battery drain

Hi all,
I have been a happy Scrivener user since the early 2020. However, due to the pandemic, I was using it mostly at home, with my MacBookPro constantly plugged-in. Now, when I take my laptop with me to work or elsewhere, leaving the charger behind, I notice a significantly shorter battery life when using Scrivener as compared to when it is closed completely (Command+Q, not just hidden on the Dock). To be sure, I have ran several tests, spending 3-4 hrs writing using iA Writer, Pages, MS Word, and Scrivener, with roughly the same set of other apps in the background (Safari with 2-3 tabs, DigitalEditions, Mail, etc.). Result:most programs - 40-50% of battery left, Scrivener - 5-15%. I do realize that the difference between capabilities between some of those programs is massive, but still it renders Scrivener much less viable choice when working unplugged.
Does anyone have similar observations? If so, do you think is there any power-consumption optimization possible to solve the issue? I love the program for its all-in-one format, and would by far prefer to be able to use it on the go as well as at my desk at home.

I’ve not noticed any power consumption issues with Scrivener on my own MacBook. You can monitor the energy usage in real time with the Energy tab of Activity Monitor, which you will find in your Utilities folder within the Applications folder. If your project is stored in Dropbox then that would cause small amounts of constant network traffic as documents are saved as you work, and then uploaded, but even that would probably not use much power.

Thanks for the hint. My projects are stored locally with no need for syncing. I will test the power consumption with the Activity monitor, and will post the results when I have them.

What is your MacBookPro … I mean does it have a hard disk or a solid state internal drive? If the former, that could be part of your answer as Scrivener will access the drive much more than any of the other apps you mention, and hard disks use up a fair amount of power, either to keep the spinning or to spin them up.

Just a thought.


What’s in the project? Using Scrivener to view a video in the Research folder is a different task from composing text in Pages.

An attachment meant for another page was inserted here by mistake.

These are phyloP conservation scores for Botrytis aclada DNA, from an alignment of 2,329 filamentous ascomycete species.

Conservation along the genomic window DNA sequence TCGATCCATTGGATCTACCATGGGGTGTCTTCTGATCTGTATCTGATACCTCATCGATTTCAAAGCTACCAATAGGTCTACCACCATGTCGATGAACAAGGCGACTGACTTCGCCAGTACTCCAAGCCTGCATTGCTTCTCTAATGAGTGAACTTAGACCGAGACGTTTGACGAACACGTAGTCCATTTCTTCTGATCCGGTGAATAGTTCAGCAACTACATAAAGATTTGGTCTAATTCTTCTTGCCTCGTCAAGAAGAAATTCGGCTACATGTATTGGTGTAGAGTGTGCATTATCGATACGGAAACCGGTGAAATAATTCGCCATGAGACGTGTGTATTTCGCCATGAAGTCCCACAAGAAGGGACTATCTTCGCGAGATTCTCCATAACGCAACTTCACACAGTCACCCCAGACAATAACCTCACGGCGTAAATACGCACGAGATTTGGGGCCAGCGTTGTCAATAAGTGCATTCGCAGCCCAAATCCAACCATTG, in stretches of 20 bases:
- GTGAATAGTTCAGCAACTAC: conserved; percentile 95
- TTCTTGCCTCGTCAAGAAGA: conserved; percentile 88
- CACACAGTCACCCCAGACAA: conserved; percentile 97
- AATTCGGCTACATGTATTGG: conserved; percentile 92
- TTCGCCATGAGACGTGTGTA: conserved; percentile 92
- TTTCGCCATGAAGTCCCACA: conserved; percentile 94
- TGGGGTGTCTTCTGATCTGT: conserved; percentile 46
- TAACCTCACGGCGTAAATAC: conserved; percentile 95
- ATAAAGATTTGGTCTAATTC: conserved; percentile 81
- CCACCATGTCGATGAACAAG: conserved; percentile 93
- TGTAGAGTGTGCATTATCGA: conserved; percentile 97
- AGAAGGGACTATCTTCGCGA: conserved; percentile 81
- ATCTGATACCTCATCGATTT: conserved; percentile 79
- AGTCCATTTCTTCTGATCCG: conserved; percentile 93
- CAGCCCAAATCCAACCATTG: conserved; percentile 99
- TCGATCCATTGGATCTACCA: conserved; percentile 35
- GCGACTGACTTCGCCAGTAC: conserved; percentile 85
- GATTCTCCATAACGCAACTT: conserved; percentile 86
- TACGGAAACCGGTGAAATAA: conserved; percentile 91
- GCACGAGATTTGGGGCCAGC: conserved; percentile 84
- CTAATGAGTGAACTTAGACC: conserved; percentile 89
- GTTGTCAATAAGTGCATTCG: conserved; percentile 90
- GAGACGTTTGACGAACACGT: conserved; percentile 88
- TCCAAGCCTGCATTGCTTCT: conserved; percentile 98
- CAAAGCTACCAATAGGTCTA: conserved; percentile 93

2018 MBP 13", Intel i5, SSD.
The project does not contain anything but text, and two or three PDFs in the Research folder.
In the activity monitor I noticed that Scrivener does use more energy than other apps. During 1 hour of use the energy impact rose to 7,2, while similar usage of Word was 4,1, Pages - 3,7, and iA Writer 2,8.

I had same problem with MBA i5 2020. In my case the problem was linked to Dropbox activity needed for synchronizing Scrivener projects. Since Dropbox had occassionally high CPU and battery load I uninstalled it and stored Scrivener projects locally on my hard disk. Now I transfer and backup project files using zipped backup files.

Another solution is to pause Dropbox syncing while you’re out-and-about, and re-start it when you get home. If you have Dropbox installed on your Mac, your project will still be saved on your hard drive, it’s just that Dropbox updates will queue until you turn on syncing again.

I do not use dropbox, so in my case it must be something else. I’ve kept monitoring the energy consumption by all my apps and Scrivener is on top of the list by a large margin.

Thanks for your reply. I am aware of this but I didn’t want to pause Dropbox syncing since I was not sure if I would remember to re-start it again. Also, there was issues with Dropbox finder integration etc. Now I am just using iCloud and taking local backups of my projects with Time Machine and ChronoSync Express.

BTW I read your blog “A Study in Silver”. It contains a lot of interesting and valuable information. Thanks a lot!

Have you adjusted the auto-save interval? It defaults to 2 seconds of inactivity, but I usually increase it to 10 seconds. That reduces the number of times that it writes out to the hard drive, which might have an impact on the energy use. While SSDs are a lot more efficient than spinning-platter HDs, they still require more energy to record new information than it takes to maintain something in RAM.

The only other thing I can think of is to try resetting the Scrivener interface. Maybe there’s a bug in some aspect of it (showing colors in the binder, splitting the editor a particular way, customizations to the toolbar… ). Keep a screenshot of anything visible as you have it now, and export your other settings so you can re-load them if that doesn’t have any impact.